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October 1, 2015

Pgh chief’s Rx for fixing police-community relations

logo2“The reason that I’m here today,” Pittsburgh Bureau of Police Chief Cameron McLay told a packed room in the School of Social Work’s Center for Race and Social Problems, “is I realized probably in the latest seven or eight years of my career that my organization was having a struggle … and my profession was in something of a crisis. We were experiencing a crisis of legitimacy.”

His talk, “Policing Reform, Community & Ethical Leadership” on Sept. 17 opened the center’s Buchanan Ingersoll & Rooney PC fall speaker series just a few days after McLay’s first anniversary on the job.

McLay was introduced by Susan Yohe, Buchanan Ingersoll’s chief diversity and inclusion officer, who noted that the police leader had more than 30 years’ experience with the Madison, Wisconsin, force and had taught police supervision courses at the International Association of Chiefs of Police.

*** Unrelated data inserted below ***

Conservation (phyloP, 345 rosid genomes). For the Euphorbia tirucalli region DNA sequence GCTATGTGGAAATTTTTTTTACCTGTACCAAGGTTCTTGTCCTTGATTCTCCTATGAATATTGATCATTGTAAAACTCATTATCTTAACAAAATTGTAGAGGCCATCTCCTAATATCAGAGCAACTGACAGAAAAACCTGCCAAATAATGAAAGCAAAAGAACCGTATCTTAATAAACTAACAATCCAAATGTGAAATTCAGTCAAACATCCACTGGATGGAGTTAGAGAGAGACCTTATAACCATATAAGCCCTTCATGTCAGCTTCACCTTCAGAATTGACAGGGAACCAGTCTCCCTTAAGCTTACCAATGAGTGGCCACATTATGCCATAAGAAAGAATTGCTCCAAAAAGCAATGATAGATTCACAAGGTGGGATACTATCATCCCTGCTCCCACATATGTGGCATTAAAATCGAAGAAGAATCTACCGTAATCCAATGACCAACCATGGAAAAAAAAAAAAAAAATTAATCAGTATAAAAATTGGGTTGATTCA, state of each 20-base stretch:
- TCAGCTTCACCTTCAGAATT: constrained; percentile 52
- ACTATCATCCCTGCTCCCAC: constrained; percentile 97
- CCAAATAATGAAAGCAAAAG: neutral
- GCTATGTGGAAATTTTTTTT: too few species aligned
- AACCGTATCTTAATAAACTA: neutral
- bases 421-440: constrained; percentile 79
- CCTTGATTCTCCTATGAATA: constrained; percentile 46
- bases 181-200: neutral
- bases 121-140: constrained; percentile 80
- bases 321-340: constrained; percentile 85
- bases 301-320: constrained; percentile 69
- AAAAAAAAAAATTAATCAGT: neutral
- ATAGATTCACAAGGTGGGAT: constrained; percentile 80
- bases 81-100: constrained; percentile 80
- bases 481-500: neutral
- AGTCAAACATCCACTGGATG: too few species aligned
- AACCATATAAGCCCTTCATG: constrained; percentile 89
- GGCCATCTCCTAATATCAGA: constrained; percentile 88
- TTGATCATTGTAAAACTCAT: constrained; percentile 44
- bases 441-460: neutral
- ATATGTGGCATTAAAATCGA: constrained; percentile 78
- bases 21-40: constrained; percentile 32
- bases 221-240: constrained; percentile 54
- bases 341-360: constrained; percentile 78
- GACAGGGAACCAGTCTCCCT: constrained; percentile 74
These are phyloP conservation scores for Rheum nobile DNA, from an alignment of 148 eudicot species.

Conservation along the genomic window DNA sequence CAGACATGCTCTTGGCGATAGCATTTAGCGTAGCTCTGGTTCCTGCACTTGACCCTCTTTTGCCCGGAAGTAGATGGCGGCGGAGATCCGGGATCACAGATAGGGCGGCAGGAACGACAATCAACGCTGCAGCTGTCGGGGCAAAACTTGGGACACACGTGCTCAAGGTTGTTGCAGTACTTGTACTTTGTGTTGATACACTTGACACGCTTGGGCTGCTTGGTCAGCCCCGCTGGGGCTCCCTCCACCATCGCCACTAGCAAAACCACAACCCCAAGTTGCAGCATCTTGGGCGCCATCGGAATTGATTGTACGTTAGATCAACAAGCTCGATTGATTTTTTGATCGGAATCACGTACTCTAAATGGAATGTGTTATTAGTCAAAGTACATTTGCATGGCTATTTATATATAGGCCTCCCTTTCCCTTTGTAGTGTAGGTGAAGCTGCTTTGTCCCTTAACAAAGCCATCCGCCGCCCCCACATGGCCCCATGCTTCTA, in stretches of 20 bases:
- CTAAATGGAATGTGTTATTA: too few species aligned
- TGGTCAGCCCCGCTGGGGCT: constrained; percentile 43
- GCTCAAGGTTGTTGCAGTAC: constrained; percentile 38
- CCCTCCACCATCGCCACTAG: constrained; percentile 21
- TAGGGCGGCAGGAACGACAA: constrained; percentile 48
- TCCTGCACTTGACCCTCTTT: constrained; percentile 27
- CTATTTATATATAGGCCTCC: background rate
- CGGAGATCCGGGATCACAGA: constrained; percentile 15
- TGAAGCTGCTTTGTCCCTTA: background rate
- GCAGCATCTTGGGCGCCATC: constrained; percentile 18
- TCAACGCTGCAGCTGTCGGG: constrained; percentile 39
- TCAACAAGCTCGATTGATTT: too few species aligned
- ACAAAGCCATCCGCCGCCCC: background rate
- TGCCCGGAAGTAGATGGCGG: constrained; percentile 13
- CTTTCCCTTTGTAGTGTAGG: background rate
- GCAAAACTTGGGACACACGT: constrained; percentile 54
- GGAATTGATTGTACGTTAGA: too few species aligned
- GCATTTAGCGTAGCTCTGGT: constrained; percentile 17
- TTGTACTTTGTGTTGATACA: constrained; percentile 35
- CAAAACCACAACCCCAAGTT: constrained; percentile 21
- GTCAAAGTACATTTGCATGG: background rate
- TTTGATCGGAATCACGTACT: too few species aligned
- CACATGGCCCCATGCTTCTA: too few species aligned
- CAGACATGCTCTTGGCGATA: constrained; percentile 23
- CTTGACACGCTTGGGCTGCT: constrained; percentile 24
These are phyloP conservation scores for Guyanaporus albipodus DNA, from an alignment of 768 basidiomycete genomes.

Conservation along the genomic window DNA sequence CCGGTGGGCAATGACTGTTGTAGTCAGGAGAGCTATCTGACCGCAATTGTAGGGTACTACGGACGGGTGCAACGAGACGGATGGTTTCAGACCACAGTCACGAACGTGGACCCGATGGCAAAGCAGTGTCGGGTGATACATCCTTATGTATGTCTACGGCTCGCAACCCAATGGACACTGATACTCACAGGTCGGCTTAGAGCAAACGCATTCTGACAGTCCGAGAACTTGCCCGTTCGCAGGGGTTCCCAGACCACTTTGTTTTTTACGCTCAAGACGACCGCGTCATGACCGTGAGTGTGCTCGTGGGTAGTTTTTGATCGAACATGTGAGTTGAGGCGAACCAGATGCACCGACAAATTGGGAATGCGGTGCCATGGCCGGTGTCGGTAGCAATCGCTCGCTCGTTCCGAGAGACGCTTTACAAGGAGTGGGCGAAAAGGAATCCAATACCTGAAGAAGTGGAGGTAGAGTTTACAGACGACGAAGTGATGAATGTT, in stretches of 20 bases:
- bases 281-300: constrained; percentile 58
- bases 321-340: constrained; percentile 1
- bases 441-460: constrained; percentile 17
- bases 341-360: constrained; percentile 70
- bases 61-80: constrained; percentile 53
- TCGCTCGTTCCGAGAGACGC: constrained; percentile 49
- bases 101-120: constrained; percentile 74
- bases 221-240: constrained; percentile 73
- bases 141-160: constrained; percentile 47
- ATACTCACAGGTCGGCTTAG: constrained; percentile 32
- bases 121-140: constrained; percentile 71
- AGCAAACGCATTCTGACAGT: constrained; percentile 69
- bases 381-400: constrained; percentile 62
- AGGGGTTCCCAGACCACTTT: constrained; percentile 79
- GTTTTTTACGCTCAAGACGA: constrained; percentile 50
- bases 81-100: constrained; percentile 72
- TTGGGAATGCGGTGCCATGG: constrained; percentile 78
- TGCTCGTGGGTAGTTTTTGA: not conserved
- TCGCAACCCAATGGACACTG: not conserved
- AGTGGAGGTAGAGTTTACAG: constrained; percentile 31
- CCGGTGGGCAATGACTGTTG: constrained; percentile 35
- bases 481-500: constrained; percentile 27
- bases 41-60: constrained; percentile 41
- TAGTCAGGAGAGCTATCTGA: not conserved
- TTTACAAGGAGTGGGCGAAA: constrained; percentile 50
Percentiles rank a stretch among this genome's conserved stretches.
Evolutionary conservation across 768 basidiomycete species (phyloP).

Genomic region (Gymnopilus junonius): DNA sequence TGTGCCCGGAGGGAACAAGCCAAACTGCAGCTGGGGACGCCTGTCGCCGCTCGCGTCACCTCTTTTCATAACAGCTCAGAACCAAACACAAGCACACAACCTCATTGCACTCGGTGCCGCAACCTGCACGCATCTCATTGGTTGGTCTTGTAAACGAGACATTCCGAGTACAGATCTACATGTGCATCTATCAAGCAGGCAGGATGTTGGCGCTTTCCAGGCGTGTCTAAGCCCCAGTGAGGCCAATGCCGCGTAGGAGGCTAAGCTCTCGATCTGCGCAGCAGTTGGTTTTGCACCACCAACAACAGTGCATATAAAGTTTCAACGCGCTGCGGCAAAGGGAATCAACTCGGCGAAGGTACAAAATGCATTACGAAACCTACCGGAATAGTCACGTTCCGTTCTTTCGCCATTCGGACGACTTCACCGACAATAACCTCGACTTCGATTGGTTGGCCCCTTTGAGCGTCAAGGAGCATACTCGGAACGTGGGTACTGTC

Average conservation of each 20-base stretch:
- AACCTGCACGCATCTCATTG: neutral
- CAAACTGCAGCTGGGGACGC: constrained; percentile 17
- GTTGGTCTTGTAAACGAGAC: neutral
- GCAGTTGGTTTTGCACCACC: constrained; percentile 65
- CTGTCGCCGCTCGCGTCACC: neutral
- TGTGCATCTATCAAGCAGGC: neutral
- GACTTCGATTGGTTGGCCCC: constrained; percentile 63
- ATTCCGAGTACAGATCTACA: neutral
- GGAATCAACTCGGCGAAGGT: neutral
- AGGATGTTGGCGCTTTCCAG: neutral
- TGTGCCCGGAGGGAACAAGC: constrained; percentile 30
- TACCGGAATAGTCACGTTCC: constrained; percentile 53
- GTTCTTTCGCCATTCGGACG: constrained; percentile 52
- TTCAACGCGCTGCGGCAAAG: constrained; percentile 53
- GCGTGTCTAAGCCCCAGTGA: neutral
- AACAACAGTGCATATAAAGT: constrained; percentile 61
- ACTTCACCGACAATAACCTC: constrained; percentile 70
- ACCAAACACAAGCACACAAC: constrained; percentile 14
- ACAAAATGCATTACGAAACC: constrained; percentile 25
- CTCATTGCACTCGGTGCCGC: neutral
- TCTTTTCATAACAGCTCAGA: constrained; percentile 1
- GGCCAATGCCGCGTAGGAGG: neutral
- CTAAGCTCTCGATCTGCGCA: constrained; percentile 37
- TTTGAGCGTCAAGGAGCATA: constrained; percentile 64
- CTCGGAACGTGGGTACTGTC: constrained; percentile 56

McLay arrived here in 2014, she said, at “that moment when we just might have a shot at getting it right” in Pittsburgh’s police-community relations, police accountability and police hiring diversity.

While it may be too early to see a large impact from McLay’s leadership on the ground, Yohe noted a major change in attitude from previous police leaders. A few months after McLay took over here, he visited a coffee shop and talked to local activists about unconscious racial bias among police and community members. Then he posed for a photo with their sign that read, “I resolve to challenge racism at work. #endwhitesilence.” The photo was widely circulated on social media.

Some of his officers reportedly were upset at the photo, believing it was accusing the police of racism. But McLay didn’t back down and never apologized for his action, simply saying he would reach out to his officers about the subject. “Chief McLay sees problems as opportunities,” Yohe said, “because he sees what he is doing now is part of a long, long game.”